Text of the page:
What the Press has to say

ULM PRESENTS "Miss Saigon"
By: Keli Jacobi
Some people are natural-born sprinters. Propelled by bursts of energy, they deliver high athletic performances even as they seek those crucial restive moments to renew and refresh themselves in preparation for the next big race.

And when FRANC D'AMBROSIO - whose vocal performances are reminiscent of a gold medal sprinter in training - brings his Olympic-sized talent once more to Northeast Louisiana, he will likely witness the same standing ovation he has experienced in venues across the country since he was last here.

D'Ambosio's appearance this time is for a long-awaited performance in the musical mega-hit, Miss Saigon. The story is an adaptation of Giacomo Puccini's opera Madame Butterfly. His return is courtesy of the Louisiana Lyric Opera, the resident professional company of the School of Visual and Performing Arts at the University of Louisiana at Monroe.

The role of the Engineer is a departure for the accomplished film and stage actor, who is perhaps best known as the lead in The Phantom of the Opera. In fact, his long-running performance in that musical ...might indicate D'Ambrosio also packs a hint of marathoner into his compact frame.

Interestingly, the role [Phantom] was offered to D'Ambrosio after he had actually auditioned for "Chris", the young male lead in Miss Saigon, back in 1992.

"Yes, I've come full circle now," he said. "Years later, I finally get cast, but in a much more interesting role."

As the Engineer, D'Ambrosio tackles an unflinchingly unsympathetic part, that of a sleazy Saigon club owner who encourages young American military men to pay for the "favors" of Vietnamese bar girls. Asked how such a likable actor was able to channel the Engineer's smarmy and self-serving spirit, D'Ambrosio joked that he modeled the character on "every agent I've ever had in my life!"

While D'Ambrosio admitted most of his agents have been very good to him, one New York agent from his past, who shall remain anonymous, served as a perfect role model for how to dehumanize others.

"In life, we always come across these people that are pretty sleazy," said D'Ambrosio. "You have to figure out how to make your characters human as well... by living truthfully underneath imaginary circumstances."

...The collaboration between career professional and young, up-and-coming talent is central to the mission of the LLO, and is at the heart of what motivates D'Ambrosio to bring his skills to the ULM campus. For D'Ambrosio, who has honed the art of professional performer to perfection, an opportunity to pass along his craft is all about infusing students with the knowledge that "adversity breeds compassion".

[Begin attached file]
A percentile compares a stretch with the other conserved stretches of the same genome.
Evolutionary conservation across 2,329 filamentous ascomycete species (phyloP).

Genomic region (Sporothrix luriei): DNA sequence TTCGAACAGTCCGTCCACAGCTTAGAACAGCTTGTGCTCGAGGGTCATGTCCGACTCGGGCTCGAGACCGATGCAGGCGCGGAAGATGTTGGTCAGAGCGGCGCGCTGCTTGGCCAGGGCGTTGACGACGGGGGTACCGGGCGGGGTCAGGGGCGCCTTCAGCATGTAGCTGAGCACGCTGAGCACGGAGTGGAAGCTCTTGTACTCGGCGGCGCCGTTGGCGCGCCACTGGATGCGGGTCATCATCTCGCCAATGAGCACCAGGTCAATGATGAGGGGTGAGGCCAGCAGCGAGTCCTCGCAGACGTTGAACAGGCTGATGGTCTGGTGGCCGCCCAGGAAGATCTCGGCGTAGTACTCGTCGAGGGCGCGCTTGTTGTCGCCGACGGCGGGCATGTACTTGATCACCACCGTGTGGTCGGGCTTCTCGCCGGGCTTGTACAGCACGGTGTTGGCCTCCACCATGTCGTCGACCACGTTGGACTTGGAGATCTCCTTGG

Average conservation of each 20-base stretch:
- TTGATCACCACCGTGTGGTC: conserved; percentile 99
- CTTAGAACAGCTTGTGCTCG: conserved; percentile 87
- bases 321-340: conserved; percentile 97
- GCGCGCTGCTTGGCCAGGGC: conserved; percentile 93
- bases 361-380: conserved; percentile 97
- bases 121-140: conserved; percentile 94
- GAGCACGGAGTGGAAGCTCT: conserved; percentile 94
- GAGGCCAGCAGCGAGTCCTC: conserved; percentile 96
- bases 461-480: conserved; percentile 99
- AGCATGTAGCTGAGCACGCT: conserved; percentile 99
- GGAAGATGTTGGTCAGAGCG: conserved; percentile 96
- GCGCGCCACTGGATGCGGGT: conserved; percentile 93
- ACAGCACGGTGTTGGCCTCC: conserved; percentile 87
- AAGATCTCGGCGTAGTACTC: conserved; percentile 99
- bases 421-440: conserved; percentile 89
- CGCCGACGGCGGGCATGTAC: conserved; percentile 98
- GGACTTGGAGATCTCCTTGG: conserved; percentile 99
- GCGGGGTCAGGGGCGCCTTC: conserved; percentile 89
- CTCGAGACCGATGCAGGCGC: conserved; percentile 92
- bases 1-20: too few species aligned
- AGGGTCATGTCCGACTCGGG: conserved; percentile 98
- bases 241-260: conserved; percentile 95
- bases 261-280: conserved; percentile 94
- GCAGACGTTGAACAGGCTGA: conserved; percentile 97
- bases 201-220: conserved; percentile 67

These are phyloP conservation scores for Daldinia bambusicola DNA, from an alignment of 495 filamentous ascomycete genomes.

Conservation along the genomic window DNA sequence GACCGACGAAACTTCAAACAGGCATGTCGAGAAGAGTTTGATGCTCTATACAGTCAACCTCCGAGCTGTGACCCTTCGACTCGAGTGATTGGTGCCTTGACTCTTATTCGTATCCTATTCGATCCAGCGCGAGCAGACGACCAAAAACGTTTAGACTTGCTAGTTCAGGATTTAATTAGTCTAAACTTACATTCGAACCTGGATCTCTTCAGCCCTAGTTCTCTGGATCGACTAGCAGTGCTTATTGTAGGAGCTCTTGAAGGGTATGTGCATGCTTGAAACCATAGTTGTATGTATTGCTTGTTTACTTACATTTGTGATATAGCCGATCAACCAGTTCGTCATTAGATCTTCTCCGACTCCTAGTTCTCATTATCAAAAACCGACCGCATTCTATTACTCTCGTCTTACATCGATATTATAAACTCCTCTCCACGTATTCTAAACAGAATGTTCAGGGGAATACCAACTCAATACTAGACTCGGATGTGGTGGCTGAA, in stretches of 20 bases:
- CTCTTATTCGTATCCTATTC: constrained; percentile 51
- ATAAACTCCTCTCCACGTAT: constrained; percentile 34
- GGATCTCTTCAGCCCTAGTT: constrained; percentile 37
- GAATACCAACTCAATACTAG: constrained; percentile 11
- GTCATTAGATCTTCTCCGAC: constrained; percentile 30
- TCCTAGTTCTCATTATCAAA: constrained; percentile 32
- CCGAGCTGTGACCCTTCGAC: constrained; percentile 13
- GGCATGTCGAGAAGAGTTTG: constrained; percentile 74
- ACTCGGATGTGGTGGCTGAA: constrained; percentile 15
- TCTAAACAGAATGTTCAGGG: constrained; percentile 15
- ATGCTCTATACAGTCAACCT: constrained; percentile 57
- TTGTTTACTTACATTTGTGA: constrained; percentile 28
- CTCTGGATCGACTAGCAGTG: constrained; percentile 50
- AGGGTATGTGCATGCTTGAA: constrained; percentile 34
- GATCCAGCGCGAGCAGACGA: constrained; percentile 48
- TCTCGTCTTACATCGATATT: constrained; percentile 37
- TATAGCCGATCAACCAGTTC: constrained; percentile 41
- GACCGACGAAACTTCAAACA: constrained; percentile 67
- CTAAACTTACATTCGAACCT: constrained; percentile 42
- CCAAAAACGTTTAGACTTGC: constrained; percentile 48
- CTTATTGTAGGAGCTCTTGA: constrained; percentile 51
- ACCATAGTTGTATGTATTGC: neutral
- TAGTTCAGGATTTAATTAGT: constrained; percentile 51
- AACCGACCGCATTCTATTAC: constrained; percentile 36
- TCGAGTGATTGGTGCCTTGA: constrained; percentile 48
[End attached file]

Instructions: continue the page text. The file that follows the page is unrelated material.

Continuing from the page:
"I recently got an e-mail from the students saying they were excited," he said. "So I'm really looking forward to being a good example to them."

The musical will be directed by Mark Ross Clark, Department Head for VAPA's Division of Music, who first met D'Ambrosio four years ago when they taught together in Tuscany, Italy.

"I knew of his performing reputation," said Clark. "Everyone did. He became a good friend first, so I invited him to come to ULM to teach a master class and give a concert."

Clark and others were "blown away" by D'Ambrosio's ability to draw people in.

"We all realized that we were in the presence of great, great talent," Clark continued. "I vowed to bring him back, and what a great opportunity! To perform a great role he has never performed before, and to work with our students, and for LLO to have such promising young talent, from so many places, is quite remarkable."

...As much as his peers may admire D'Ambrosio, he too, has admiration for those rare performers in the business who demonstrate not just talent, but longevity.

"Because I know how hard it is," he explained. "Unless you have done eight shows a week for six-and-a-half years, you just don't know how exhausting it can be. I know what it's like to be exhausted and still find that everything else falls second to your opening," said D'Ambrosio.

And just as a sprint can be a very unforgiving race - perfection must be achieved to win the gold at the end of the run - so, too, does a true artist make similar demands on the body and soul each time the curtain goes up.

Though the rigors of show business are demanding, the audience shouldn't have any difficulty watching D'Ambrosio, surrounded by the other LLO cast members, as he delivers another stellar performance at the university this June.

June 2009